Want to add a little more excitement to your golf game? Nassau is the most popular and most played golf tournament format that is easy to implement into any round. A Nassau consists of three separate matches, which are essentially bets on different parts of the round. It can be played with both stroke and match play formats and with or without handicaps.
The Three Parts of a Nassau
A Nassau includes bets on three parts of the round – the front nine, the back nine and the entire 18 holes. With Nassau, bad performance on a stretch of holes on the front or back nine won’t ruin the entire game since the nines are, in part, scored separately. Nassau can be played in teams or individually.
What makes Nassau the game of choice for so many is the ability to easily add additional matches through what is called a "press." Designed to ensure the match is not over until the final hole, the press allows the trailing team to move to double-or-nothing at some agreed upon point within the match.
Establish the Stakes
Most often played in pairs, Nassau is often referred to as "2 and 2" with the second two referring to the agreed upon wager for each match ($2.00, two brews, two balls). Be careful when deciding on the stakes. A simple $2 bet can balloon to $50 in no time when presses are involved.
You’ll also want to establish the pressing stakes and rules. Most often, the pressing stakes are the same as the original bet.
Rules of Pressing in Nassau
Since rules on pressing vary greatly, it is best to decide on ground rules before the round starts. Some typical pressing variations include:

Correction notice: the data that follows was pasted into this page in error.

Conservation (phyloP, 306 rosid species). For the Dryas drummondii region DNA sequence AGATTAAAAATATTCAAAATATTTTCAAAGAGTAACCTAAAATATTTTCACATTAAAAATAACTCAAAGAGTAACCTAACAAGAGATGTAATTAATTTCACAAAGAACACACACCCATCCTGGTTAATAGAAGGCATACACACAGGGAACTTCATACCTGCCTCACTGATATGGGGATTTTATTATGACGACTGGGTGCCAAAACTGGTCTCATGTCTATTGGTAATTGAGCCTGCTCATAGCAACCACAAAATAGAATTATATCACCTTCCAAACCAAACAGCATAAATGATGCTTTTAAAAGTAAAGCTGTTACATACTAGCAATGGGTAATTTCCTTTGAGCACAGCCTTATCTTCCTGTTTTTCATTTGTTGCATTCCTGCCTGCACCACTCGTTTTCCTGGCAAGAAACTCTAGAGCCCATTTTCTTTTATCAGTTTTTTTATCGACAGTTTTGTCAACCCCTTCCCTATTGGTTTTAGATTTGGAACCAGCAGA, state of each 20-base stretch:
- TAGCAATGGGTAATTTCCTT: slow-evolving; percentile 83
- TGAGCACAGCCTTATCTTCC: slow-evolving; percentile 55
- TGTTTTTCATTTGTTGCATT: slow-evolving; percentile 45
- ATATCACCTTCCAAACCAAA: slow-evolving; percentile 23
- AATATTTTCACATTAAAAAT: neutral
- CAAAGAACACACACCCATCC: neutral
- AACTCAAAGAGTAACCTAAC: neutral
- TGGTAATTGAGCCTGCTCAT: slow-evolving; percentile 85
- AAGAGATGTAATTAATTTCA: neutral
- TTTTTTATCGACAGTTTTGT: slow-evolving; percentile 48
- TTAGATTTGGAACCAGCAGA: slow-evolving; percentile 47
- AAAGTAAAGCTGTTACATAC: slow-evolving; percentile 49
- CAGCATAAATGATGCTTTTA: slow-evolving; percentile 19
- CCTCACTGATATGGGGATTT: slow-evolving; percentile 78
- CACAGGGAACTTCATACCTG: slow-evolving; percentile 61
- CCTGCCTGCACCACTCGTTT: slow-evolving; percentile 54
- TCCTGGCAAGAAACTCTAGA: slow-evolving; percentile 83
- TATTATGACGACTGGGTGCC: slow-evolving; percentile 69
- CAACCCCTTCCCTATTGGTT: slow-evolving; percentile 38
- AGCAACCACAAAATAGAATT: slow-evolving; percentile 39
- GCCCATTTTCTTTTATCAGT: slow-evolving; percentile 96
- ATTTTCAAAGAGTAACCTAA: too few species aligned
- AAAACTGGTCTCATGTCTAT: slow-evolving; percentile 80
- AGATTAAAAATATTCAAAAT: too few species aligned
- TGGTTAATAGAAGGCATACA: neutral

- Allow a team to press only when one of the original matche has been lost.
- Allow a team to press at any time one team is losing.
- Allow a team that is behind to press only on the last four holes of each nine.
- Allow a team to press a specific number of times (for example, once per nine or per 18 really limits pressing while once or twice per match each of the three separate matches is the preferred option).
Where Did Nassau Originate?
It is believed that the Nassau betting format was developed by John Tappan, a club captain at Nassau Country Club in Long Island, New York in 1900. There are several theories as to why the game was invented, but many think it was an ego booster for golfers who often had the results of simple matches published in the local newspaper. A 3-0 loss sounds much better than losing every hole or finishing behind by double-digit strokes.
Remember to Have Fun and Stick to the Rules
Nassau was designed to enhance the enjoyment in your round, not ruin it from added pressure. Keep the bets at a price everybody is comfortable playing and be sure rules are well established and agreed upon by all golfers before you take the first tee.
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